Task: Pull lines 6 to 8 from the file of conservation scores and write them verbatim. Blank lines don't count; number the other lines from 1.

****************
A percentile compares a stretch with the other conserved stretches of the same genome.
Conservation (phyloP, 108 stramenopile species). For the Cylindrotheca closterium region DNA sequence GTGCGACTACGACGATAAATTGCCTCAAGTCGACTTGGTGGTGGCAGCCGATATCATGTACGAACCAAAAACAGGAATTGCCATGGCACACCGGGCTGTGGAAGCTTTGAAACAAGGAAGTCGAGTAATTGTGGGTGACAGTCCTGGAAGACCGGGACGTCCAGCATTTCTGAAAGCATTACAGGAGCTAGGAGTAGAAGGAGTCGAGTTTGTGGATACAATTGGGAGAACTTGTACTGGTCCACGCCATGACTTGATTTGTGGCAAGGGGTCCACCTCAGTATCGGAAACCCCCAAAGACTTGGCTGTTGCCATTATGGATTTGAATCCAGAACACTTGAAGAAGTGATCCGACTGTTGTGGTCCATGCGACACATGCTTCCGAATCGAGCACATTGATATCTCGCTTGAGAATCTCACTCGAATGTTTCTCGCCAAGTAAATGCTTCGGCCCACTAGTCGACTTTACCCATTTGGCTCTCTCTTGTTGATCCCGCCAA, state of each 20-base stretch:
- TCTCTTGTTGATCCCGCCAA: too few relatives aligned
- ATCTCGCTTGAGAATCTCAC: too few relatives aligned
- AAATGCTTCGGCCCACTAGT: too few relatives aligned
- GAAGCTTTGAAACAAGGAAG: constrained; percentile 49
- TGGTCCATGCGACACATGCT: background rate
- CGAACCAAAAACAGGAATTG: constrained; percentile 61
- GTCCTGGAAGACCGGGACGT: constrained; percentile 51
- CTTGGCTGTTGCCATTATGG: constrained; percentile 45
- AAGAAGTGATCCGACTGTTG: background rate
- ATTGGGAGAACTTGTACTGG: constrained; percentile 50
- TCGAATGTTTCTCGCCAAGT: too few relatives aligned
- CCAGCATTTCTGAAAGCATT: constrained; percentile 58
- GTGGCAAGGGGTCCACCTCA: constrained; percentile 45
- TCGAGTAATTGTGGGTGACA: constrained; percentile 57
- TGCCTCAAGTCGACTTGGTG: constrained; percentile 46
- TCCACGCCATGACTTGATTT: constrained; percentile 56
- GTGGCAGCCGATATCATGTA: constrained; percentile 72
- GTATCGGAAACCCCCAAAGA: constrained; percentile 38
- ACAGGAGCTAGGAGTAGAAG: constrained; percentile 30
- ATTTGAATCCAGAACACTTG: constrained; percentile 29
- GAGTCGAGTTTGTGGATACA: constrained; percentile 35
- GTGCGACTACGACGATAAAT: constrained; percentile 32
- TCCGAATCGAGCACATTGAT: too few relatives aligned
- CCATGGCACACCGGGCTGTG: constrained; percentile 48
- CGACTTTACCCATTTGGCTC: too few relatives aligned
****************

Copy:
- GAAGCTTTGAAACAAGGAAG: constrained; percentile 49
- TGGTCCATGCGACACATGCT: background rate
- CGAACCAAAAACAGGAATTG: constrained; percentile 61